Financial Institutions rarely wear the "plaintiff hat" when it comes to class action proceedings. However, 50 financial institutions in the US found themselves on the other side of the negotiating table in 2014 when they launched 25 class actions against Home Depot in response to the massive breach of the retailer's payment data systems, which compromised 56 million credit and debit cards. These individual actions were eventually consolidated into a single complaint.
In a proposed settlement submitted for preliminary approval to the Georgia federal court on March 8, 2017, Home Depot has agreed to implement new data security measures going forward and pay $25 million into a non-revisionary fund for distribution to financial institutions that have not already released their claims. In addition, certain financial institutions who were persuaded to release their claims against Home Depot after receiving misleading communications from the retailer would also receive up to $2.25 million.
The privacy breach occurred when cyber hackers installed malware onto Home Depot's self-checkout kiosks around the US in order to obtain customers' personal financial information, including full names, card numbers and other security credentials. The hackers sold this sensitive information to thieves over the internet, resulting in a massive number of fraudulent transactions. While consumers impacted by the breach launched a separate class action to recover their personal losses, the financial institutions sought to recover the substantial costs they incurred when they were forced to cancel and reissue compromised cards, reimburse customers for any fraudulent charges and other out of pocket expenses.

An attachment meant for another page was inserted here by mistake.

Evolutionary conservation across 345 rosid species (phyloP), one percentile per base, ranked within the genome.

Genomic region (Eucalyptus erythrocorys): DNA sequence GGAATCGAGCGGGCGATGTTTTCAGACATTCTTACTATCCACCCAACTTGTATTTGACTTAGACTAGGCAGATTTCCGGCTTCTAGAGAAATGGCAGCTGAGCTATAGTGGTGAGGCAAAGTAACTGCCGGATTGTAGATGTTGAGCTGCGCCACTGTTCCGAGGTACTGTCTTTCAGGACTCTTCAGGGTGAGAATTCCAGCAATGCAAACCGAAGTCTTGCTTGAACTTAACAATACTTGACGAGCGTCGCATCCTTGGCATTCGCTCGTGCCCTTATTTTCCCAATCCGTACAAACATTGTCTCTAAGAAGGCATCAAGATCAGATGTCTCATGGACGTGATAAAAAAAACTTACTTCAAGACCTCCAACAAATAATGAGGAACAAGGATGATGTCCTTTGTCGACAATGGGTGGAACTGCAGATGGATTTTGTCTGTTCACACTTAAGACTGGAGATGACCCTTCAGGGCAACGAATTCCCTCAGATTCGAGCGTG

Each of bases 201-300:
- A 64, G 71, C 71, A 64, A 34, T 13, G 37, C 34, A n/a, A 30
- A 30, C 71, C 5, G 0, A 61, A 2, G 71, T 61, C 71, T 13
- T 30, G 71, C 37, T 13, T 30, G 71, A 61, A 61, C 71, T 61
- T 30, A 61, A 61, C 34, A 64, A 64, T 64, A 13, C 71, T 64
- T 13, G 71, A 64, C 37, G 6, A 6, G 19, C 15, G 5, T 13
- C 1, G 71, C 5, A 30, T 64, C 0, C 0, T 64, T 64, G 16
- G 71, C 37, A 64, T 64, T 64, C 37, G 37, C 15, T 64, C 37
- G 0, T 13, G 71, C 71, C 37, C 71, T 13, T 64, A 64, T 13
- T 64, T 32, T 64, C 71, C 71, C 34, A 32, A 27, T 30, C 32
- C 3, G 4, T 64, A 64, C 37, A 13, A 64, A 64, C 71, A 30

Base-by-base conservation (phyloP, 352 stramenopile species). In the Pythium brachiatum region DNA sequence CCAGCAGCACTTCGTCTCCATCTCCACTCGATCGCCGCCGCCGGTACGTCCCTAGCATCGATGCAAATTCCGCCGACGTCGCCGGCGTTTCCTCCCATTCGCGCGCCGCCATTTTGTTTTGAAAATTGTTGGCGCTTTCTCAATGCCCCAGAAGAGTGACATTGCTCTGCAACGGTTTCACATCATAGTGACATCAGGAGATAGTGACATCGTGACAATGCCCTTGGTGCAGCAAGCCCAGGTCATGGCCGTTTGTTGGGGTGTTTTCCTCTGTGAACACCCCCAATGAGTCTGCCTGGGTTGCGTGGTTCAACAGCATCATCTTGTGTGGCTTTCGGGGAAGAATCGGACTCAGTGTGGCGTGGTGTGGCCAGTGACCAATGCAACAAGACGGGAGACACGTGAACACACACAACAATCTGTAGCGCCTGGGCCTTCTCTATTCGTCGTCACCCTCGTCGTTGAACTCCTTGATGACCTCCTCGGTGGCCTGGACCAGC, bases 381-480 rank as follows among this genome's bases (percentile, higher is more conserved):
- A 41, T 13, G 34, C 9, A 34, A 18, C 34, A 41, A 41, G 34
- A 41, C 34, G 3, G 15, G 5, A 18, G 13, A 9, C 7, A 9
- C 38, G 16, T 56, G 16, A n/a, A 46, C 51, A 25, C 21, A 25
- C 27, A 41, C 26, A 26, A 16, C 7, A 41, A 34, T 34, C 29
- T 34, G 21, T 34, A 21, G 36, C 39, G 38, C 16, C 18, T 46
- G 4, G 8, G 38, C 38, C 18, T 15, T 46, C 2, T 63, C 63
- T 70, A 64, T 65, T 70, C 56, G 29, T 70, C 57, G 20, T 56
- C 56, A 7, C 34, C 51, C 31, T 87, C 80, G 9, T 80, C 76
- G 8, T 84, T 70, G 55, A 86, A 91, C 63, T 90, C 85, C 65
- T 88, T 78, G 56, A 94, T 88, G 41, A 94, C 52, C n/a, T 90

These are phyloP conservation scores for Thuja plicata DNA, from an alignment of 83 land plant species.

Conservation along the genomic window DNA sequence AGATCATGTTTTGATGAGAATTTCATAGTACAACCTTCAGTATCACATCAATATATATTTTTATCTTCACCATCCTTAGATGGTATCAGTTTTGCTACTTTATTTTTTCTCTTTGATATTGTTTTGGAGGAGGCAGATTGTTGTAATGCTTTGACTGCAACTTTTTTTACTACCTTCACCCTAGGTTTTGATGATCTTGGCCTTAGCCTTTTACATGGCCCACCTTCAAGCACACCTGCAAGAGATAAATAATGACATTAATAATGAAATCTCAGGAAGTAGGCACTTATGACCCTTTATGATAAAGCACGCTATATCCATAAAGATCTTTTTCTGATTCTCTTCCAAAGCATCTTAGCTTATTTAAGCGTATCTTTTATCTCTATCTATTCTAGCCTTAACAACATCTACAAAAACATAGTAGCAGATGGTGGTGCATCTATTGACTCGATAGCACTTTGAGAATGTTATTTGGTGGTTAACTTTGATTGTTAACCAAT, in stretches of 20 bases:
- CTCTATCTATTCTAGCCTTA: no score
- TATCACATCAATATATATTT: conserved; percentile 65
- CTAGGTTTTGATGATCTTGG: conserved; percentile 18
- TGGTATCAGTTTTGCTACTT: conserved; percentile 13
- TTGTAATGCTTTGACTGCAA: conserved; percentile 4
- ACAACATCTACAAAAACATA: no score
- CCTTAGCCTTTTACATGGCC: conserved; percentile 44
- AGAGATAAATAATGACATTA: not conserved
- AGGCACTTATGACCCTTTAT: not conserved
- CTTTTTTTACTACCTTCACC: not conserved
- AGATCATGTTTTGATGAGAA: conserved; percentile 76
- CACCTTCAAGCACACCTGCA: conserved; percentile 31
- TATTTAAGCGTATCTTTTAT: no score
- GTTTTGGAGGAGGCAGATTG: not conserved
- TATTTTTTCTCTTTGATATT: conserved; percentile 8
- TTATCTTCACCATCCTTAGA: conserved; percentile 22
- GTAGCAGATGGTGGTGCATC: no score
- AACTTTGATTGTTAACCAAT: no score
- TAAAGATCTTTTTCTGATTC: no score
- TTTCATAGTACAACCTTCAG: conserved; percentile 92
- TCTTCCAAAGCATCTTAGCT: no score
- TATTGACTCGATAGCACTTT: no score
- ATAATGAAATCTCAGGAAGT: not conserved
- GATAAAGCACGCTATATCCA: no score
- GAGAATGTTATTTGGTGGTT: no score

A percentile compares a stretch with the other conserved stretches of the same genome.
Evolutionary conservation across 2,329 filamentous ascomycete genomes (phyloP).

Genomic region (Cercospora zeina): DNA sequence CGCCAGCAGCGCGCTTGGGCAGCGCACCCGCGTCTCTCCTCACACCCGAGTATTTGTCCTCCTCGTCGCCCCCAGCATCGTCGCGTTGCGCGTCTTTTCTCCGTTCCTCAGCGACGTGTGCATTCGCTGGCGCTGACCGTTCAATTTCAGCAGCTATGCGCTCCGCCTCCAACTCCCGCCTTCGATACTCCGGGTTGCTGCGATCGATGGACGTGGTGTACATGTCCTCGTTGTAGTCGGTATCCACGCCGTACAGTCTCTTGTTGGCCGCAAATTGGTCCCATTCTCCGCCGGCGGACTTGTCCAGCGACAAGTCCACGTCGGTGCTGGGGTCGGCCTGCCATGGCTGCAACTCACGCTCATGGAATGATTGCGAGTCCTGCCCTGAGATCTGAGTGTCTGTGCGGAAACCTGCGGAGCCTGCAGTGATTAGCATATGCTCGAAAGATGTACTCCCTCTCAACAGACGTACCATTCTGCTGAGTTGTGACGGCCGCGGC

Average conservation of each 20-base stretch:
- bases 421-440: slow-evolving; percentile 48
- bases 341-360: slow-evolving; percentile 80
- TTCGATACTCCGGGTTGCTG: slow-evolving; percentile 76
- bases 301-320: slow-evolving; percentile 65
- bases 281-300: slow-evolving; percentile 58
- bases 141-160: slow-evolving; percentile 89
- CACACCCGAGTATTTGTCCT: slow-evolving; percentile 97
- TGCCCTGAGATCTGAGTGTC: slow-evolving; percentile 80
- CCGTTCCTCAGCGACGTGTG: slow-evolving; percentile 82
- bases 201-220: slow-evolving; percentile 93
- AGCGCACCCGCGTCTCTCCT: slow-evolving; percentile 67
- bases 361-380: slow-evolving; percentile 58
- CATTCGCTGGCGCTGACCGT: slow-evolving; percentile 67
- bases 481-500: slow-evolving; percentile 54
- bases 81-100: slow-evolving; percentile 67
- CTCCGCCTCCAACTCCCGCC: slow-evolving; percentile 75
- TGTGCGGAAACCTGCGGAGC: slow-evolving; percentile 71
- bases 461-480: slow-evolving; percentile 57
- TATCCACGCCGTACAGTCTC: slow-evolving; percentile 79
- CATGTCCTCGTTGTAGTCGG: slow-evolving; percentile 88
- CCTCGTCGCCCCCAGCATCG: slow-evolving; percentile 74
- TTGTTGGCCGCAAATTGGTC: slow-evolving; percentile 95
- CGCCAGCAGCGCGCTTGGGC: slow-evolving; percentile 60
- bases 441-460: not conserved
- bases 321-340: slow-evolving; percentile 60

If the settlement is approved, eligible financial institutions that file a claim to the fund will receive a fixed payment of approximately $2 per compromised card without having to submit documentation to prove their actual loss. Class members that are able to submit proof of losses will be eligible for a supplemental award of up to 60% of their documented losses arising from the data breach.
With the increasing threat posed by cyberattacks, increasing expectations and duties on holders of personal information to implement reasonable cyber security protections and incident response plans, outsourcing of services to common third party suppliers, and use of cloud storage, there may be increasing opportunities for financial institutions to sit at the plaintiff side of the class action table.